Viewing 40 posts - 6,601 through 6,640 (of 6,779 total)
  • The Electric Car Thread
  • molgrips
    Free Member

    Wipers on my Hyundai are a bit crap – slow to respond, so when it starts to rain heavily or an oncoming vehicle splashes your windscreen there’s a good 3 second bit where you cannot see at all.  The ones on the Merc are more consistent (but not perfect) but they do at least respond very quickly.  They also have a single tap wipe which the Hyundai doesn’t have.

    Tom-B
    Free Member

    Auto wipers on my eNiro are probably my only complaint thus far.

    davy90
    Free Member

    Scroll wheel re-configured, so hopefully more straightforward control over the wiper speed now… Thanks

    DrP
    Full Member

    All the above functionality sounds interesting.

    I’m sad I’m missing out on that..

    ..cos my auto wipers are only controlled by the rain 🤣🤣🤣🤣😜

    Lolz…

    DrP

    (Not technically true… I can adjust the sensitivity and wipe speed, but as it uses a traditional rain sensor, it’s fine)

    1
    molgrips
    Free Member

    Turns out that the reason the satnav didn’t know about any of the CPS chargers in the Highlands is that I’d filtered out everything below 100kW. Seems like only the Tesla public ones are missing.

    Amusingly, the satnav knows about CPS chargers but the ChargeMyHyundai app does not!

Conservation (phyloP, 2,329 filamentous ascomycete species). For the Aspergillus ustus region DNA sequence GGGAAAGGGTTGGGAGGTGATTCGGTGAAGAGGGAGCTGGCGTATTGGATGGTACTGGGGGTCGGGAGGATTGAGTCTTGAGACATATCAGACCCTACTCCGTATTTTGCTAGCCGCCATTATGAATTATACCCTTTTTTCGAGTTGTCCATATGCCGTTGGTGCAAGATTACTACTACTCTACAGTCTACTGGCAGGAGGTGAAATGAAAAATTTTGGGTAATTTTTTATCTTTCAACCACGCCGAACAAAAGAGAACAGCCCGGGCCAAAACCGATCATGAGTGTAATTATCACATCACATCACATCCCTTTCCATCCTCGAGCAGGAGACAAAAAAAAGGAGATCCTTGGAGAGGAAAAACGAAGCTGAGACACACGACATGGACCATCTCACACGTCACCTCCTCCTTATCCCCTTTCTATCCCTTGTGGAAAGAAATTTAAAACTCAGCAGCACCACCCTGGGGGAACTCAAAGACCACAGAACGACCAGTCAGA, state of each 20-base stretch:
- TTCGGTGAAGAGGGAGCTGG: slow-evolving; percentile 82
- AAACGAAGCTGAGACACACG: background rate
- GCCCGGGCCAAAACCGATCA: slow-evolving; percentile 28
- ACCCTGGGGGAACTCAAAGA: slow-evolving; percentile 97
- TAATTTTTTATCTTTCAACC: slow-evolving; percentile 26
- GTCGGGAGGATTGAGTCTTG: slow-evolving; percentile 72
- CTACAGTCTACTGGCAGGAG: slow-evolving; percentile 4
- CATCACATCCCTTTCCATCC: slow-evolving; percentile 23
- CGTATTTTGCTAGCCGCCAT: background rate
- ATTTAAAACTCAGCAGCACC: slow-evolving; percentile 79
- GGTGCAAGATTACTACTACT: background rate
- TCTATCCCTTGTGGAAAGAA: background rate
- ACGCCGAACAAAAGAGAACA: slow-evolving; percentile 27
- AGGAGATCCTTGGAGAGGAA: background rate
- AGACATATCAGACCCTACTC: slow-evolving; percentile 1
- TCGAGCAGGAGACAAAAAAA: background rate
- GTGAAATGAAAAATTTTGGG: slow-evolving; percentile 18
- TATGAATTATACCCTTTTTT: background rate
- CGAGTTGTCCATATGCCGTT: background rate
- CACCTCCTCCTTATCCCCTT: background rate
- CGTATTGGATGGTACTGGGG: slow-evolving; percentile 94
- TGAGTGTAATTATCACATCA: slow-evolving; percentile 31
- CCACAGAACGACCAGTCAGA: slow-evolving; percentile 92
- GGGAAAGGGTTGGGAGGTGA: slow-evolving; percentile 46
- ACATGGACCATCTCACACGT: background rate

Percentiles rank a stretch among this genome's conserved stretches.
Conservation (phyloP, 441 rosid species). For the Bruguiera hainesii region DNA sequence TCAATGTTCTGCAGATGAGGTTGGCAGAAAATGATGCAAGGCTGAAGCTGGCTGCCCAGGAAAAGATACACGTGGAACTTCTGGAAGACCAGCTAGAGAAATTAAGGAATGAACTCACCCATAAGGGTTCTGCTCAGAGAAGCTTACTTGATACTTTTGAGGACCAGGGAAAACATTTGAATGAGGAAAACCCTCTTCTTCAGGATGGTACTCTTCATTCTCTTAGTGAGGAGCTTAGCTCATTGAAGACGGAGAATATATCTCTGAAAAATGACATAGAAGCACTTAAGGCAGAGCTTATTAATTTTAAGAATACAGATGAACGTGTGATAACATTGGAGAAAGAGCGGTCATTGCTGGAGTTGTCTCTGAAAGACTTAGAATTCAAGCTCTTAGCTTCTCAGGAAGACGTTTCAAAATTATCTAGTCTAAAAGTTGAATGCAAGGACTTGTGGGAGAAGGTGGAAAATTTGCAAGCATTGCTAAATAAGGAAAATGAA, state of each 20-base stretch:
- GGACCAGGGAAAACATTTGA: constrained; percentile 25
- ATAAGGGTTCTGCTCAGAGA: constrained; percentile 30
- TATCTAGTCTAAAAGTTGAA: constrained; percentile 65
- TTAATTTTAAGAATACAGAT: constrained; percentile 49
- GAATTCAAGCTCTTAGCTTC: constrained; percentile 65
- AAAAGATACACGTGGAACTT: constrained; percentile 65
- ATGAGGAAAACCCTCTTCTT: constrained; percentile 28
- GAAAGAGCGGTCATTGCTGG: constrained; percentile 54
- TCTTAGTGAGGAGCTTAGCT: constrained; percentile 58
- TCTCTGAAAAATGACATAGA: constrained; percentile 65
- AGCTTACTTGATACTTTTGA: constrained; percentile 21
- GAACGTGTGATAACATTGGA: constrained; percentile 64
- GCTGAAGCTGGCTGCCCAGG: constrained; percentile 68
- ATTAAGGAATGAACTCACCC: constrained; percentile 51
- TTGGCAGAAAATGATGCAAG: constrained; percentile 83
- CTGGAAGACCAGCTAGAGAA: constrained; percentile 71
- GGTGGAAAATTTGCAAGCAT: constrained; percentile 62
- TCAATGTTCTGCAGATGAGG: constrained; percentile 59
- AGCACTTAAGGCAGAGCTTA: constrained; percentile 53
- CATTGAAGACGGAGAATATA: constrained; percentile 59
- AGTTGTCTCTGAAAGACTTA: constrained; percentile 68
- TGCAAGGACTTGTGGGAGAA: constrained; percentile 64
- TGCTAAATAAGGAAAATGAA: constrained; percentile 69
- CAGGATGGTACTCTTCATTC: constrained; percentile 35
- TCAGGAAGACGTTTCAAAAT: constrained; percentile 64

B.A.Nana
    Free Member

    @davy90 just for future ref. I believe there is a manual release for the charging flap. It’s inside the boot on the left (presumably directly behind the charging flap), possibly a pull cord of some description

    davy90
    Free Member

    Ta, I’ve already found that, lately I’ve watched enough tech bros on YouTube, sifted through Tesla and reddit forum posts covering all the issues I’ve encountered, feel like a Tesla expert, just don’t have the accessories….

    Even got an email back from SeaSucker telling me their rack is fine to use on a Model Y, early cracked Model 3 roof panels being an older Tesla problem (obvs)… – didn’t bring the bike in the end as the forecast was sadly accurate, lots of rain.. which we’re getting..

    molgrips
    Free Member

    So the Hyundai satnav knows about loads of chargers, but the ‘filter’ page only allows you to filter on a small subset of those.  That makes no sense.  I can’t plan a route using only those networks supported by Electroverse.

    Of course I could manually plan and navigate using an app but it seems rather idiotic to not be able to filter on anything that’s on the map.

    perchypanther
    Free Member

    My, effectively Hyundai, satnav has a shedload of filters you can apply to the charging points including by provider.

    matthewlhome
    Free Member

    So the Hyundai satnav knows about loads of chargers, but the ‘filter’ page only allows you to filter on a small subset of those.  That makes no sense.  I can’t plan a route using only those networks supported by Electroverse

    I think the issue there is that Electroverse isn’t a charger provider itself but a way of paying on the other networks.

    There is a dedicated Electroverse app which works on carplay which may help?

    retrorick
    Full Member

    I don’t use the satnav in the Corsa e. Android auto from the phone. Easy enough to plan a route with charge points whilst I’m nowhere near the car.

    molgrips
    Free Member

    I think the issue there is that Electroverse isn’t a charger provider itself but a way of paying on the other networks.